Rik Farrow (S1, M1) provides UNIX and Internet security consulting and training. He has been working with UNIX system security since 1984 and with TCP/IP networks since 1988. He has taught at the IRS, Department of Justice, NSA, NASA, US West, Canadian RCMP, Swedish Navy, and for many US and European user groups. He is the author of UNIX System Security, published by Addison-Wesley in 1991, and System Administrator's Guide to System V (Prentice Hall, 1989). Farrow writes a column for ;login: and a network security column for Network magazine. Rik lives with his family in the high desert of northern Arizona and enjoys hiking and mountain biking when time permits.
Peter Baer Galvin (T1) is the Chief Technologist for Corporate Technologies, Inc., a systems integrator and VAR, and was the Systems Manager for Brown University's Computer Science Department. He has written articles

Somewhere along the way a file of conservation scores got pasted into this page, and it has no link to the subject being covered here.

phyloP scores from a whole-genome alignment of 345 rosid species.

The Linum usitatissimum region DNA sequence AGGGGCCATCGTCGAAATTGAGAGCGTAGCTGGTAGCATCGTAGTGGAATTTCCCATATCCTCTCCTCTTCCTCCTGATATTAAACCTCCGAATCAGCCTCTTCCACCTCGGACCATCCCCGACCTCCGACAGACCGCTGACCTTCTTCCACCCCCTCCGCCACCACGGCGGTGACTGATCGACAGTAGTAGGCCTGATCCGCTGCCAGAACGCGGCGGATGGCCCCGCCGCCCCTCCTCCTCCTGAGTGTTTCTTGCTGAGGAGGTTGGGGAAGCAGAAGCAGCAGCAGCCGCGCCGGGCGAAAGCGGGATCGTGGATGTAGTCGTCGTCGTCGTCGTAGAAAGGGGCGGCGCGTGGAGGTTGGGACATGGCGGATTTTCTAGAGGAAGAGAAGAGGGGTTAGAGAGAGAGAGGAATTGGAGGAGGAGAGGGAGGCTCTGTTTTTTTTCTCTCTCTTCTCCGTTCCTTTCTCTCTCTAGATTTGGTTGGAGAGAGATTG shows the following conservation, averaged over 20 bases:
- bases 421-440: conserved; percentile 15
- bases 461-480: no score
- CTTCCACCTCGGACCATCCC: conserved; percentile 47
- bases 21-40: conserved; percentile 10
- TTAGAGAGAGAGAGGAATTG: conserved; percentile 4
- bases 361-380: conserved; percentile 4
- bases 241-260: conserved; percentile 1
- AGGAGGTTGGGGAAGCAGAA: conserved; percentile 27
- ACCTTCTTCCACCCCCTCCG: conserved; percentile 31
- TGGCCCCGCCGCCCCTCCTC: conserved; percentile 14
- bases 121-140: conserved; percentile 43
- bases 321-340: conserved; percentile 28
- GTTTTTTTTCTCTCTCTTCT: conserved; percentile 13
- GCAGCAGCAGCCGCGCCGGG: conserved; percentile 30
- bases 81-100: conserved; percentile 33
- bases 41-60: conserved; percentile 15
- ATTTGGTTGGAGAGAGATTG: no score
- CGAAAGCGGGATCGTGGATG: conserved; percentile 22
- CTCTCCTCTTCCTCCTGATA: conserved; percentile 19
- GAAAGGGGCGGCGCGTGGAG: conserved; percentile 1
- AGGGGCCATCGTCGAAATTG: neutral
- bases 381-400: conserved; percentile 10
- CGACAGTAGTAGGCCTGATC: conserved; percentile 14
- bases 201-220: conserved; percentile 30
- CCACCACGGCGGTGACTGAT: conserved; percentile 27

for Byte and other magazines. He wrote the "Pete's Wicked World" and
"Pete's Super Systems" columns at SunWorld. He is currently
contributing editor for Sys Admin, where he manages the Solaris
Corner. Peter is co-author of the Operating Systems Concepts and Applied Operating Systems Concepts textbooks. As a consultant and trainer, Peter has taught tutorials on security and system administration and has given talks at many conferences and institutions on such topics as Web
services, performance tuning, and high availability.
Brad C. Johnson (T4) is vice president of SystemExperts Corporation. He has participated in seminal industry initiatives such as the Open Software
Foundation, X/Open, and the IETF, and has been published in such journals as
Digital Technical Journal, IEEE Computer Society Press, Information Security